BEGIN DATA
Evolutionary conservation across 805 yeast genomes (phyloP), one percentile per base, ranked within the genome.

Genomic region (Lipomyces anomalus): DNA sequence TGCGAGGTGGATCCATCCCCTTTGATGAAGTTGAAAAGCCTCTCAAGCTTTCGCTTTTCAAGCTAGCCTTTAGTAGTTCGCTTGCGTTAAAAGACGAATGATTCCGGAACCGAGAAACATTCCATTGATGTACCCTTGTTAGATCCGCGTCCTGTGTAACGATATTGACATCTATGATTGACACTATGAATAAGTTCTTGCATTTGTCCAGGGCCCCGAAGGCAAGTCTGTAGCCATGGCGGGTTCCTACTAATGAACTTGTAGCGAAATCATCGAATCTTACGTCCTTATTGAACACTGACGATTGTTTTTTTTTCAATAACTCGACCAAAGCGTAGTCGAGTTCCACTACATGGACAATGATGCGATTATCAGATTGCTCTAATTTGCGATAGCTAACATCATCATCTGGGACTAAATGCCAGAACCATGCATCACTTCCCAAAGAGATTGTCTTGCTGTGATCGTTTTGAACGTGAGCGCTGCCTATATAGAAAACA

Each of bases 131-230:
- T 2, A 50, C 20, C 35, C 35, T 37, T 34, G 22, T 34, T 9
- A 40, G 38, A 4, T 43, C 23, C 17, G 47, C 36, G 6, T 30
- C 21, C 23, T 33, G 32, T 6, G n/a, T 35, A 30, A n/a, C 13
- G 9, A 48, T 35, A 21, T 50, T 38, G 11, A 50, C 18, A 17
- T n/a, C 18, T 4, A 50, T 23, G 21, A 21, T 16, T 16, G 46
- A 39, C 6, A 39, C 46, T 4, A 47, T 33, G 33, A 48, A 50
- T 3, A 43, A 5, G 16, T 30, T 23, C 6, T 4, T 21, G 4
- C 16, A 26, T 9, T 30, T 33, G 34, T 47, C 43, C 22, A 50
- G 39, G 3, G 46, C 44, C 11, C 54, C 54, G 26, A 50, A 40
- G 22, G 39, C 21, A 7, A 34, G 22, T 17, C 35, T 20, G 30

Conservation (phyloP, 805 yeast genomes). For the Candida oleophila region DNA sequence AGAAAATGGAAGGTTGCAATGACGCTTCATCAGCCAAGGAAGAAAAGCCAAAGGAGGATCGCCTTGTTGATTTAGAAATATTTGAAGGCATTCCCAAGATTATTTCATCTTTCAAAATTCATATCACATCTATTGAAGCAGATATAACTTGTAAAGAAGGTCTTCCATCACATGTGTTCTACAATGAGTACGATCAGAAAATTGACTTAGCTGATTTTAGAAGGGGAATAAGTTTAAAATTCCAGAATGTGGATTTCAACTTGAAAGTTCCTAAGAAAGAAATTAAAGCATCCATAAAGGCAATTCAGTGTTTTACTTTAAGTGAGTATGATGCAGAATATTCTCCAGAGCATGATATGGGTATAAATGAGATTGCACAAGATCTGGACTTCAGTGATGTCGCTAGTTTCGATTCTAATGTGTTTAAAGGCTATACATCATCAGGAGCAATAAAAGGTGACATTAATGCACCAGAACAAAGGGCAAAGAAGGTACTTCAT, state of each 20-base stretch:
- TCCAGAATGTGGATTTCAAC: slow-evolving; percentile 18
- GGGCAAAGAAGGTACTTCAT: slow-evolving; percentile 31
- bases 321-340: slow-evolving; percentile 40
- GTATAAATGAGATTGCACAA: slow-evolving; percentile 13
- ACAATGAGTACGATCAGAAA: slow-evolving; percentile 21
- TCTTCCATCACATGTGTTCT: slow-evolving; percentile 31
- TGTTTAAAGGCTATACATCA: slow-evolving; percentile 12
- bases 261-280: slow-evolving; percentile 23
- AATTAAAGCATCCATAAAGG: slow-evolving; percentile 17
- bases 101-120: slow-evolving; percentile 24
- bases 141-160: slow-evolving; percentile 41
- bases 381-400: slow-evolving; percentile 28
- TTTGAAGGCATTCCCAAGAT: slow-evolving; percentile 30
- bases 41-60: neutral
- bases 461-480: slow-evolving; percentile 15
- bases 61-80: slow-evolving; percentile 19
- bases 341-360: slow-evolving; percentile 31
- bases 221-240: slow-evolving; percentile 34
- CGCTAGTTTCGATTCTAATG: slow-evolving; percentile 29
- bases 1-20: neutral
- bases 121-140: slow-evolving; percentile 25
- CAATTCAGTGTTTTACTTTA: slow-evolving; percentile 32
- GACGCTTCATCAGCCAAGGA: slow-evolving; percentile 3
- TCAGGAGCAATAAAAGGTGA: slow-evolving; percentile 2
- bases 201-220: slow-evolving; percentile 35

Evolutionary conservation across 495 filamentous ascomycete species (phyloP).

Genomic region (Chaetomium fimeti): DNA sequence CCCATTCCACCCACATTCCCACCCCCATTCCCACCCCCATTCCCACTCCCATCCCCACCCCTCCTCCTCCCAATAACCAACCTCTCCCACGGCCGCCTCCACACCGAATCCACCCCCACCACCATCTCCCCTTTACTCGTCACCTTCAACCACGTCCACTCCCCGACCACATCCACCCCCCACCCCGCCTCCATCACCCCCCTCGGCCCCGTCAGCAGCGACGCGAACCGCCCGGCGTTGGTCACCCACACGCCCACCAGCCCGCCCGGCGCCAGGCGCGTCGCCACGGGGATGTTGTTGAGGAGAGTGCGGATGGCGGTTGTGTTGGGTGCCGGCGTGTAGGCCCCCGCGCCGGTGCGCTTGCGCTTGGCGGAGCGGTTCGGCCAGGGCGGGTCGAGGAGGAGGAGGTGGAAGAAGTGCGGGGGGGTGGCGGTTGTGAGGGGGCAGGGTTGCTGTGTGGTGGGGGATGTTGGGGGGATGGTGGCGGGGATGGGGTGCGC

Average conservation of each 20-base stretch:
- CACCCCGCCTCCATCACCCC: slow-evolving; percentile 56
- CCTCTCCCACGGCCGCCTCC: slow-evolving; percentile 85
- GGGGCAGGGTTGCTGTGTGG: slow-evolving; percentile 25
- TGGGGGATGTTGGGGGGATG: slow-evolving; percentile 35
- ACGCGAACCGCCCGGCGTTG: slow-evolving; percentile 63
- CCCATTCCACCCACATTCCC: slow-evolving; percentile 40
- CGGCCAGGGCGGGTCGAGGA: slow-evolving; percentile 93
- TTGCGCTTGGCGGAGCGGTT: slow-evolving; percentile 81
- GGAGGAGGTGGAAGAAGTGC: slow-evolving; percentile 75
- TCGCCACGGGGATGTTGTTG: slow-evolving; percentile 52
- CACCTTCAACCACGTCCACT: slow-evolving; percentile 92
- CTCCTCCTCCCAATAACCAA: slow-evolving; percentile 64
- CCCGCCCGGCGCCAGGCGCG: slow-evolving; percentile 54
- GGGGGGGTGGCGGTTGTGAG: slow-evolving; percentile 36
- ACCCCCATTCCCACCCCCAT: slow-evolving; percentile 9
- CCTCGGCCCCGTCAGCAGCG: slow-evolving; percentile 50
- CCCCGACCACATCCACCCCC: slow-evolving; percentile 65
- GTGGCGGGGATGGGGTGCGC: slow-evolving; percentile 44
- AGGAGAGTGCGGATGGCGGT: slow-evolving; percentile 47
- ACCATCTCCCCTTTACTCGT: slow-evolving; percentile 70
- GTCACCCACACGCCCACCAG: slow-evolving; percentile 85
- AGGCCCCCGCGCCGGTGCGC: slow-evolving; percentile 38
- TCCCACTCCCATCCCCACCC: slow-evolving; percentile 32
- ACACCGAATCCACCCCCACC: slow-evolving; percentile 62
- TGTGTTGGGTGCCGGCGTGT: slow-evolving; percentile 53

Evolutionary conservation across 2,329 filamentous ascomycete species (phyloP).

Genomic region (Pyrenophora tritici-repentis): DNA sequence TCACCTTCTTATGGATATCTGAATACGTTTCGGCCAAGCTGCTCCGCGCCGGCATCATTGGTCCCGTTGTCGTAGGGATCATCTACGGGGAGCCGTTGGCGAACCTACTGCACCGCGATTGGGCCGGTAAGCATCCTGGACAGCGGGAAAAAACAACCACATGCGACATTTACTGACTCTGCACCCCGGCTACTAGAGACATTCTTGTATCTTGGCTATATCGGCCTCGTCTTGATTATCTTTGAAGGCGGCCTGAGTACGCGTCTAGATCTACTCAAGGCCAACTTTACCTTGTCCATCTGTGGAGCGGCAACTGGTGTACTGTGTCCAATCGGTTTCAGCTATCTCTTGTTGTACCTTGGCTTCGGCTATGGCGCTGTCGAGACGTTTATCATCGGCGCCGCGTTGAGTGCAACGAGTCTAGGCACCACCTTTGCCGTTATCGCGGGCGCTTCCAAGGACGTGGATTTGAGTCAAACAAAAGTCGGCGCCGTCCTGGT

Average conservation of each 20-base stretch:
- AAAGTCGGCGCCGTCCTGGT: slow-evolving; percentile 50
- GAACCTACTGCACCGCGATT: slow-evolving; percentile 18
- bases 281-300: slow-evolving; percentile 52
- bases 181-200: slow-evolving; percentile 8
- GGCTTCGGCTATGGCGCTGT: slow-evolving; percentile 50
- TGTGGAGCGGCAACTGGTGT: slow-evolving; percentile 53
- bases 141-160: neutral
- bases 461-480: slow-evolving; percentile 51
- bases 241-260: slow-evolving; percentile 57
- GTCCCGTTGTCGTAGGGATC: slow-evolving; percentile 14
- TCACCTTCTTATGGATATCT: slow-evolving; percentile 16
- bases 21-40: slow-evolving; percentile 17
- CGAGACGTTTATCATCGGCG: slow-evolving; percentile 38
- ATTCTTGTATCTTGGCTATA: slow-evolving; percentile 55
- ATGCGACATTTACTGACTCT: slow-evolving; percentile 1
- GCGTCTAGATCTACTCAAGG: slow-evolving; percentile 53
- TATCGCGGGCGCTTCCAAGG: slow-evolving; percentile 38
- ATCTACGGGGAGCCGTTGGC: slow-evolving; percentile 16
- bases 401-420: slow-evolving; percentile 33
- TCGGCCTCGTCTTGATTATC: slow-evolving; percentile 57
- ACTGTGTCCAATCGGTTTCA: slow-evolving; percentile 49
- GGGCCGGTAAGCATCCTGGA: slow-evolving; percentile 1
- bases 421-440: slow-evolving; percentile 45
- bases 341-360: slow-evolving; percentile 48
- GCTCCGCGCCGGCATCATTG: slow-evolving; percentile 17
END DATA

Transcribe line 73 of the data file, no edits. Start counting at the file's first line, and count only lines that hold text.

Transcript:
- bases 281-300: slow-evolving; percentile 52